rhetoric and composition
PAMLA 2020 Las Vegas Nov 12-15 2020
General Standing Session: Composition and Rhetoric
This session welcomes all papers addressing the fields of composition and rhetoric from
pedagogical, practical, and theoretical perspectives. In addition, we encourage papers that
address the conference theme, “City of God, City of Destruction,” in ways that connect the
rhetoric/composition field with topics or practices examining the current political, religious, and
social divides. Possible areas of interest include debates, classroom strategies, and rhetorical
Critical Thinking and Writing in the Age of Pandemics
Double Helix invites Reports from the Field and scholarly Notes related to the effects of coronavirus—campus closures, social distancing, courses moved online, etc.—on pedagogy related to critical thinking and writing.
*Reports from the Field (2,500 to 5,000 words) focus more exclusively on specific pedagogical practices and are less invested in theory than Research Articles. They address institutional programs and initiatives, course and assignment design, assessment, instructor response, and readings of student work. Their modest length provides readers with an opportunity to learn quickly about a new practice and its implementation.
The National institute of Technology, Silchar is organizing a symposium on ''Digital Expressions of the Self'' during 7-8 Dec 2020. We are interested in how people experiment with creative expressions of the self. Constructing the self in the digital sphere may involve processes of experimentation that in turn allow one to experience the self in multiple ways. This is mediated of course by the apparatus of the digital-codes and algorithms. We are interested in the nuances of these processes and the aesthetics of the expressions. The deadline for abstract submission is 22 May. Details available here:
The Midwest Modern Language Association’s 2020 conference theme is “Cultures of Collectivity.” The conference will take place November 5-8 in Milwaukee, Wisconsin.
The Writing Across the Curriculum permanent session will explore this theme by considering how writing pedagogy can encourage students to make connections between their sense of self and the community at large. Academia is rarely limited to the space of the classroom. Often lines between the individual student, the university space, and the local community blur to facilitate a deeper engagement with learning.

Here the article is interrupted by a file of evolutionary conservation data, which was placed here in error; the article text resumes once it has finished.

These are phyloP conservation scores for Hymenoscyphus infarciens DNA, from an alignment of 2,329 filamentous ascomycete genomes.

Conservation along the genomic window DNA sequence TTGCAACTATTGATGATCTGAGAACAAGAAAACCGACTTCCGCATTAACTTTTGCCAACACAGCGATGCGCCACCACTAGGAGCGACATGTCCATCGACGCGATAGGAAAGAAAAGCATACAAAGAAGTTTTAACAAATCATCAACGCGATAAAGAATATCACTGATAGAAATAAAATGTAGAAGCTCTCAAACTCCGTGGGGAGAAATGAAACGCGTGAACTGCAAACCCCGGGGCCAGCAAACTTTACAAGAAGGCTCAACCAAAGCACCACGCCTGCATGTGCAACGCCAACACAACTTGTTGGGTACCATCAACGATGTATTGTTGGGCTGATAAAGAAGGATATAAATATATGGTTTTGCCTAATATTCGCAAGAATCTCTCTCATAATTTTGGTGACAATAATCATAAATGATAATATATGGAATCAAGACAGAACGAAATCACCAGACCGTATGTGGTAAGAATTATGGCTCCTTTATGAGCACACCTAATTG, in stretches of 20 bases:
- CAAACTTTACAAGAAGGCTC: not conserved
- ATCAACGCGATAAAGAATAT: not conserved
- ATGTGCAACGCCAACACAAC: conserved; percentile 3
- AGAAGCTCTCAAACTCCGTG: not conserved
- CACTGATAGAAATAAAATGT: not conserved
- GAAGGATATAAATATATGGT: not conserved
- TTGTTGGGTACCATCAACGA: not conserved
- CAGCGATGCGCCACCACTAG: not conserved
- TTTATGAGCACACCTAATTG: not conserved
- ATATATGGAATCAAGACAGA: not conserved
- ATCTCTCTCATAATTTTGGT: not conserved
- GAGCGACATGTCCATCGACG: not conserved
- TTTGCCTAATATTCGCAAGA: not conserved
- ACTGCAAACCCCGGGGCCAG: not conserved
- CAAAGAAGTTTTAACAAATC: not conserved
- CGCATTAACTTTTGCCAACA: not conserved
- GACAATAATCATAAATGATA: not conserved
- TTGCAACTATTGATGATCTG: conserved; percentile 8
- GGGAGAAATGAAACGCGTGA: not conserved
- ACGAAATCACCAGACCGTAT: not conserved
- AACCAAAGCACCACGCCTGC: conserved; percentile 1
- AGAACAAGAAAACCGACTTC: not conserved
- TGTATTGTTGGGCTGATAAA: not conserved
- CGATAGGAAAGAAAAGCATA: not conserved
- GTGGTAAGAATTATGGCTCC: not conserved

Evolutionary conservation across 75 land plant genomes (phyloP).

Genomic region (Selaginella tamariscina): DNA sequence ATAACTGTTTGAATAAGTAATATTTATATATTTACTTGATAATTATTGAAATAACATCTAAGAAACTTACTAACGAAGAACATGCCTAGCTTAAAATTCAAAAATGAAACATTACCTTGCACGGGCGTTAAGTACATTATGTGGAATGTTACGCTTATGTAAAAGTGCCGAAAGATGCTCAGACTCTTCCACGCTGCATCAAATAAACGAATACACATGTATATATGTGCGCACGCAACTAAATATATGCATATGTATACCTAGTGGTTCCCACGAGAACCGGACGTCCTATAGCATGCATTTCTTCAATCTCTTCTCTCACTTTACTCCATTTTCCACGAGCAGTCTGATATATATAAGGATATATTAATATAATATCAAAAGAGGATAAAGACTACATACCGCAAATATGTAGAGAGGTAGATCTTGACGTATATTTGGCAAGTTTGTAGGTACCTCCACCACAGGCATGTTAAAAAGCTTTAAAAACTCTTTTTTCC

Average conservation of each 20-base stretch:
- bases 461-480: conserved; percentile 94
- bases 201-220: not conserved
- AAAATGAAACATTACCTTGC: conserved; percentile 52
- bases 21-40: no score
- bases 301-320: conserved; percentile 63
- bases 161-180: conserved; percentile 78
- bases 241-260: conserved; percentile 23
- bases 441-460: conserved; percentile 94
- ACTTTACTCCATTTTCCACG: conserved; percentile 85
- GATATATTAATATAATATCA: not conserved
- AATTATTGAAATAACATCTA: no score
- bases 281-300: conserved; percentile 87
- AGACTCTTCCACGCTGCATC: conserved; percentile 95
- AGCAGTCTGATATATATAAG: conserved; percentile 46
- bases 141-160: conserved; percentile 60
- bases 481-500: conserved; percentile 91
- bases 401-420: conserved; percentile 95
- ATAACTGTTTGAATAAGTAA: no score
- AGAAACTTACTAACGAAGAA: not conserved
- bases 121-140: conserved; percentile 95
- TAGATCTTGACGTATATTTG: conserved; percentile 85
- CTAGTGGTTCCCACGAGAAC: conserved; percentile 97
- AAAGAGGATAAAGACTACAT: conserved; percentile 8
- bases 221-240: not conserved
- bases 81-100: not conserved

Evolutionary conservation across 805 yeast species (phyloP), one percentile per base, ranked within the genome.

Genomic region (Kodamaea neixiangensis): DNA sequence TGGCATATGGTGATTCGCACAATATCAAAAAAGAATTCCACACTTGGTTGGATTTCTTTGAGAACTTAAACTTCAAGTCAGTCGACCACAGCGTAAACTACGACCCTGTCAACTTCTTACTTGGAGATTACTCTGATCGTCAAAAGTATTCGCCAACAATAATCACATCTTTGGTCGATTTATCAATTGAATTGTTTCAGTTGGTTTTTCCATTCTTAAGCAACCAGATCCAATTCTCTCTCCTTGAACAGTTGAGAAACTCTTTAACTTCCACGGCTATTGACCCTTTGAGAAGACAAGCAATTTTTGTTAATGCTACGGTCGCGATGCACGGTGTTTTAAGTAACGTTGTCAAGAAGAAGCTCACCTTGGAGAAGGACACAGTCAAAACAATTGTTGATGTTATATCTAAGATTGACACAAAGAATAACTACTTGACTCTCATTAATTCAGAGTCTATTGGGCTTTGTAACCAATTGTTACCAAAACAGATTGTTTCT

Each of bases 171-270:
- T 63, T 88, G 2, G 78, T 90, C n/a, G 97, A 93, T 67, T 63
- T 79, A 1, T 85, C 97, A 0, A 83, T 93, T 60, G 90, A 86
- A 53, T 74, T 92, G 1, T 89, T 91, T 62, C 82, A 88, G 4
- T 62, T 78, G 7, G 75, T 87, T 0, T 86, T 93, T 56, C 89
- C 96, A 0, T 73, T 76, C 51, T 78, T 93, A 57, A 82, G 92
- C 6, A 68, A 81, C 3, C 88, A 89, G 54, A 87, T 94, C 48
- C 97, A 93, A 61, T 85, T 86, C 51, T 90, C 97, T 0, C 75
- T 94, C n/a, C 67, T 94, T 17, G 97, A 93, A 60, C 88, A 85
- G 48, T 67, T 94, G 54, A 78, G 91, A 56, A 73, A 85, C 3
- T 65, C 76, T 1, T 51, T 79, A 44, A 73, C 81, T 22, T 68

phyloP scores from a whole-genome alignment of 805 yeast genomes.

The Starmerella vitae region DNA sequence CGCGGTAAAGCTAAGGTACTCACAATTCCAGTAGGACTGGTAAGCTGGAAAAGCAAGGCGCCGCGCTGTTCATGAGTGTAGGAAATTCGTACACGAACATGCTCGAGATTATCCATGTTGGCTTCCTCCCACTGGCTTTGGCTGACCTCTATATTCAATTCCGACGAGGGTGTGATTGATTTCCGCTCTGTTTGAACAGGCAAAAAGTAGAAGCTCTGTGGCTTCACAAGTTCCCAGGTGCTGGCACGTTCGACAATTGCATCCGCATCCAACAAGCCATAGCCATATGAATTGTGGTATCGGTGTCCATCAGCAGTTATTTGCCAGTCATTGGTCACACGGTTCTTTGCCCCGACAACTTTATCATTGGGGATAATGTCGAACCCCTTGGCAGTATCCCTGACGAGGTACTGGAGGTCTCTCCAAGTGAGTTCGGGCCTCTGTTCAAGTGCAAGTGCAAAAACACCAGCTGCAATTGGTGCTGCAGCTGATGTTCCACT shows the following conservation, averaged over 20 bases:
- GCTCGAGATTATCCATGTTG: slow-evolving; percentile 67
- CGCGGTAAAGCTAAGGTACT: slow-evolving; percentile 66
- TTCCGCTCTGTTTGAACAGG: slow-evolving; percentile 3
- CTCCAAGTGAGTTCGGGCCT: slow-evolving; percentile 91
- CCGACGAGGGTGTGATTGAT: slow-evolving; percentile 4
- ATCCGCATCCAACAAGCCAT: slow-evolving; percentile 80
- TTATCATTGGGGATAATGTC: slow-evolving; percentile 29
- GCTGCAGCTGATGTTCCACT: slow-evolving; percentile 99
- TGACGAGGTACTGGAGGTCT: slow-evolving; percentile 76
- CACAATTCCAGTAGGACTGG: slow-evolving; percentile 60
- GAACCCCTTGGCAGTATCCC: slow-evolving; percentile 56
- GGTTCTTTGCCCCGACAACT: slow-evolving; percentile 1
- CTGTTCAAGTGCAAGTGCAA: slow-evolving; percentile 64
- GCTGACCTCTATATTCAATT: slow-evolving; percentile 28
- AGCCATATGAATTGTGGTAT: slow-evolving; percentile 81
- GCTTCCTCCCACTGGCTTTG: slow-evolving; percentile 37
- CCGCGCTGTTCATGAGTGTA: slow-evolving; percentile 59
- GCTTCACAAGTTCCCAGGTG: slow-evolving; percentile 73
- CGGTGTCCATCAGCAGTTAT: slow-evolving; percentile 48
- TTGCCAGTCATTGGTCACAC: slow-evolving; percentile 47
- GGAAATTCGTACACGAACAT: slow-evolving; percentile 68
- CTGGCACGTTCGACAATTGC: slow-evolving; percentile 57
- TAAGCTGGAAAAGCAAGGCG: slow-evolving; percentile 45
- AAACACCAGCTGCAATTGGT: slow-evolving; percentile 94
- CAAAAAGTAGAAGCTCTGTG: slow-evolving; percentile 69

Topics might include, but are not limited to:
The next issue of 'Archives of emotions' aims to explore the interactions between language and emotions. By 'language', we generally mean a system of signs. Since ancient times, rhetorical strategies of emotions have been known and practiced. We will, therefore, ask ourselves how literature, in each age, manages to represent, simulate, reproduce and arouse, through written and oral language, the experience of emotion and its cognitive, physiological and psychological bases. Possible subjects for the essays collected in this issue could also concern the performing and visual arts, dance, cinema, and theater and their respective languages.
Beyond “An Institution Adrift”: The Third Current of Writing at CUNY in the 21st Century
Eds. Todd Craig (Medgar Evers College), Neil Meyer (LaGuardia Community College), Amy J. Wan (Queens College)
Call for Papers: Frontiers of Narrative Studies (De Gruyter)
South Atlantic Modern Language Association
November 13-15, 2020
“Rhetoric and the Public University”
This panel welcomes any and all papers related to the general topic of rhetoric and the public university. Some guiding questions include, but are not limited, to the following:
- What is the relationship between rhetoric and the public university? What should that relationship be or become?
The 118th annual conference of the Pacific Ancient & Modern Language Association (PAMLA) will be held from Thursday, November 12, to Sunday, November 15, 2020, at the Sahara Las Vegas Hotel, Las Vegas, Nevada.
Strategies for Teaching Climate Change in the First-Year Writing Classroom:
This session investigates the teaching of climate change themes, focusing on the first-year writing classroom. It will invite instructors whose courses have incorporated these themes to share their pedagogical strategies with those who are new to the use of climate change themes or who would like to improve their existing pedagogy.